Is the Workplace a Zombie Breeding Ground? – ASQ

In this Journal for Quality and Participation article (open access), learn how creating an environment that fosters the development of spiritual intelligence can be a key leadership strategy for encouraging individuals to not choose to become zombies.

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Ask the Experts: Standard vs. Specification and Guidance Documents

Standards, specifications, guidance, and research

Q: What is the difference between a standard and a specification?

A: There is no single or simple answer to your question. The answer depends upon the context of the question. Relative to the ANSI/ISO/ASQ Q9000 Series: Quality management standards, I direct you to ANSI/ISO/ASQ Q9000:2005 Quality management systems – Fundamentals and vocabulary.

ISO 9000:2005 defines specification as a document that states requirements. A specification can be related to activities (e.g. procedure document, process specification and test specification), or products (e.g. product specification, performance specification and drawing).

ISO 9000:2005 does not define “standard”. The first part of the ISO 9000:2005 introduction reads:

“The ISO 9000 family of standards listed below has been developed to assist organizations, of all types and sizes, to implement and operate effective quality management systems.

ISO 9000 describes fundamentals of quality management systems and specifies the terminology for quality management systems.

ISO 9001 specifies requirements for a quality management system where an organization needs to demonstrate its ability to provide products that fulfill customer and applicable regulatory requirements and aims to enhance customer satisfaction.

ISO 9004 provides guidelines that consider both the effectiveness and efficiency of the quality management system. The aim of this standard is improvement of the performance of the organization and satisfaction of customers and other interested parties.

ISO 19011 provides guidance on auditing quality and environmental management systems.

Together they form a coherent set of quality management system standards facilitating mutual understanding in national and international trade.”

In other words…

ISO 9000 is a standard that describes fundamentals and specifies the terminology.

ISO 9001 is a standard that specifies requirements.

ISO 9004 is a standard that provides guidelines.

ISO 19011 is a standard that provides guidance.

This implies that a standard is a formal document that establishes uniform criteria, methods, processes and practices — which may or may not be requirements.

ISO 9000:2005 also makes a distinction between quality management system requirements and requirements for products using the terms “specifications” and “standards.” It states:

“The ISO 9000 family distinguishes between requirements for quality management systems and requirements for products.

Requirements for quality management systems are specified in ISO 9001. Requirements for quality management systems are generic and applicable to organizations in any industry or economic sector regardless of the offered product category. ISO 9001 itself does not establish requirements for products.

Requirements for products can be specified by customers or by the organization in anticipation of customer requirements, or by regulation. The requirements for products and in some cases associated processes can be contained in, for example, technical specifications, product standards, process standards, contractual agreements and regulatory requirements.”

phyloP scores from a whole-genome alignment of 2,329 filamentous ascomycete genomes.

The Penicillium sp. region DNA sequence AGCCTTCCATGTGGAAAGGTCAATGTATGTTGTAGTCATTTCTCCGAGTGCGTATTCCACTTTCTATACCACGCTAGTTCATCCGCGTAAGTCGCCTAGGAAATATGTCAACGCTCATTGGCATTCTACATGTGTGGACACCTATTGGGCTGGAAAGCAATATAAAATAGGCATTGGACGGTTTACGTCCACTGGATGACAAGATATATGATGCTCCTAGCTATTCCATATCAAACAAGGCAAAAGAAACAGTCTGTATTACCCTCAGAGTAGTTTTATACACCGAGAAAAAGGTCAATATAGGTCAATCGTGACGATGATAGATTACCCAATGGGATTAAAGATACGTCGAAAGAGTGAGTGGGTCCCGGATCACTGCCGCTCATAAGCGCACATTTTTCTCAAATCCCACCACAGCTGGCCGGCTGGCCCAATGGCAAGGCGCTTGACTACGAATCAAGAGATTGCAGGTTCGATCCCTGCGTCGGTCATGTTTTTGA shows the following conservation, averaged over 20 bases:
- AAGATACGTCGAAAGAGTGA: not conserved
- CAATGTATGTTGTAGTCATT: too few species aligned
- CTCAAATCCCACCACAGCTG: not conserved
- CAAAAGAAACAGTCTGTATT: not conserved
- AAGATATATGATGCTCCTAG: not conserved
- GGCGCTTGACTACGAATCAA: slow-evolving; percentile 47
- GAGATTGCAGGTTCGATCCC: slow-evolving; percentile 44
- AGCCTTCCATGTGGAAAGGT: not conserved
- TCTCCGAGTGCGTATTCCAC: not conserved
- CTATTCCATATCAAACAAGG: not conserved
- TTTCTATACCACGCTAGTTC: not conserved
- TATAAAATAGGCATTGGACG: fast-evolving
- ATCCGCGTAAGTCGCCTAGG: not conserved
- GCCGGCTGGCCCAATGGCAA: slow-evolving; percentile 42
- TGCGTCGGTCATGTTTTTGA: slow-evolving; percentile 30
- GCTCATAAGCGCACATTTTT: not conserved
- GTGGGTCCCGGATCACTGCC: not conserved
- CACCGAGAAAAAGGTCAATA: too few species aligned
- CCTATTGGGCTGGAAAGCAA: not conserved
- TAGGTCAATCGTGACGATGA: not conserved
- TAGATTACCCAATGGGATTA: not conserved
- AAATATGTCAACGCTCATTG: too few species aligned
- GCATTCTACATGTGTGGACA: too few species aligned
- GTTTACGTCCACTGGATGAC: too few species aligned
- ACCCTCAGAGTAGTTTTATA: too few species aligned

Joe Tsiakals
Voting member of the U.S. TAG to ISO/TC 176 (ASQ)
Voting member of the U.S. TAG to ISO/TC 210 (AAMI)

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The No. 1 Reason Employees Say They’ve Stopped Learning Is Because They Don’t Have Time

Forbes.com

October 26, 2018

By Dan Pontefract


Busy, busy, busy, busy.


In todays organization, speed has become a weapon against thoughtfulness and an employees self-development plan.


Time to market, time to innovate, and time to exploit are now bullets in the gun. And that gun seems perpetually cocked. In a world governed by the need for growth, employees are under stress to complete things as quickly as possible. Indeed, we now scurry from task to task and action to action in a continuous rootless state.


A perpetual influx of meetings litters our calendars, at times from early morning to late afternoon. Emails flood our inbox. Instant messages, texts and other social streams haunt our to-do list, even if they may be deemed unimportant and non-urgent.


On the topic of to-do lists, the corporate mantra of do more with less is ironically adding more to the plates of employees than its intended proclamation. The result? Employees are stressed, overworked, and failing to take the time to think. Busyness is now king. Its the queen, too.


There is another negative consequence to report. Employees have become so busy they have given up on learning. I find this a frighteningly worrying trend.


According to LinkedIns 2018 Workplace Learning Report, there is further irony to report. Ninety-four percent of employees indicated they would stay at their company longer if it invested in their career development. The irony? From the report: The No. 1 reason employees say that they feel held back from learning is because they do not have time to learn the skills they need.


It turns out employees are so busy that theyre not even aware the organization most likely already offers a wide array of learning options. If they somehow stumble upon a learning optionbe it a class, eLearning, video, or job aidthe second hurdle now has to be overcome: Do they have the time in their overly busy calendar to consume the learning and then apply it to their role?


Its no secret that levels of employee engagement have remained stagnant for the better part of two decades. About a third of the organization is engagedwilling to go above and beyond the call of duty while motivated and feeling valued in their rolewhereas two-thirds of all employees are either checked out at work or worse, chronically disengaged to the point of sabotaging business processes like customer service.


Part of the reason for the stagnation in employee engagement is how frenetic and busy our schedules have become at work. Consequently, employees feel as though there is no time to learn. When there is no time to learn, the employee distrusts the organization. This company doesnt care about me or my career, so why should I put in any extra effort, some will charge.